Next time, I’ll fit the zip and then stitch the side seams.
Only other change I made is that I used silk from a recycled silk shirt to face the neck line, instead of the needlecord fabric. (I’ve already mentioned this in an earlier post. Forgive me for repeating). It meant I avoided the black cord thread rubbing against my neck, which would have irritated. I love the touch of green and it still does the designed job.
I am very happy with the finished dress. Super comfortable to wear and a great choice when I visit work clients. The dress is intended for the autumn. I can see myself wearing it with shoes or boots for a different look. Maybe a scarf to ring the changes. I suspect that come the cooler months, I’ll be taking the side seams in, as it is already feeling too loose and I’m determined to get fitter.
So on to the next project. I’m working on the next version of this pattern. A more summery version.
Thank you to the Teen who took the photos and her sister who tried to control Blue. It proved to be a difficult job when a young deerhound is determined to have her photo taken, but you both did well.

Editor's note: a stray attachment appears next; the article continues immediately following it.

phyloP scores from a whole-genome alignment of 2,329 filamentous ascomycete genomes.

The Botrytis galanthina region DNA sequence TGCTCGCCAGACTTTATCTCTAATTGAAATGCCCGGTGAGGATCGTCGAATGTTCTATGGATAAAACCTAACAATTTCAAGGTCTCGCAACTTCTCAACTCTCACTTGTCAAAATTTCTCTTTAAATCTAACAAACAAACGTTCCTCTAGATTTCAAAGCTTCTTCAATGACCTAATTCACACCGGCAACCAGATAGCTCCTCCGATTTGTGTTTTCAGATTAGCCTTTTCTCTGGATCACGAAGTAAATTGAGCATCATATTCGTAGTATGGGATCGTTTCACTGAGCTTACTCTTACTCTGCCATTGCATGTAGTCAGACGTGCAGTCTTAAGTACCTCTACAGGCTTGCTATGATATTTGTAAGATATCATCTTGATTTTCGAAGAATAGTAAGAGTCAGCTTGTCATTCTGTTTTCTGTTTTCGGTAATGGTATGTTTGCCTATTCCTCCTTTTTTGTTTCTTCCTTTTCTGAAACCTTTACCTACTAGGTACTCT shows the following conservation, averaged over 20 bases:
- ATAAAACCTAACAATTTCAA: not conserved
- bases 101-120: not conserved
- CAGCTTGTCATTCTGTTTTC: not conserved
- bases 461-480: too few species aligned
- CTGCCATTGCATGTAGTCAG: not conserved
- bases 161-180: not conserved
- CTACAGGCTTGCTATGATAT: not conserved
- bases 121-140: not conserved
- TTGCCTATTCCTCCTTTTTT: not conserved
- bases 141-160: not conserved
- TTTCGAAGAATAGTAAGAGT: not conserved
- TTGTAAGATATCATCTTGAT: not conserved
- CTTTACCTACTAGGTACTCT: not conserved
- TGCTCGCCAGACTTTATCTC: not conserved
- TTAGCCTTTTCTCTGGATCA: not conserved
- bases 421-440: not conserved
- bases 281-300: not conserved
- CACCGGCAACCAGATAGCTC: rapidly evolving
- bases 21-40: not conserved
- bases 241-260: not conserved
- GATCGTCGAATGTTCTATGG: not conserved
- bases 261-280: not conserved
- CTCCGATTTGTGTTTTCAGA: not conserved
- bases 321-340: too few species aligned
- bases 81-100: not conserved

You can be honest. She stole the show, didn’t she?
I may be speeding up with my sewing projects. It took me a week of squeezing an hour, here and there, in at the evenings and weekends. Going from the cutting out stage to wearing, in a trice. Of course, in that time, the weather has changed from glorious summer-dress-wearing to refreshingly showery, but I’m not blaming my dress. The sun will come out again. I will be ready.
I picked up the pattern from a charity shop. Peering in the envelope, I could see it was already cut out and fortunately, it seemed to be in my size. I then had a quandry. Do I pull out all the piece and start arranging them on the shop floor, to check if they are there, or cross my fingers and hope all the pieces were included? Not surprisingly, I went for the latter. It was only 50p and for a good cause, so no great loss if I got it wrong.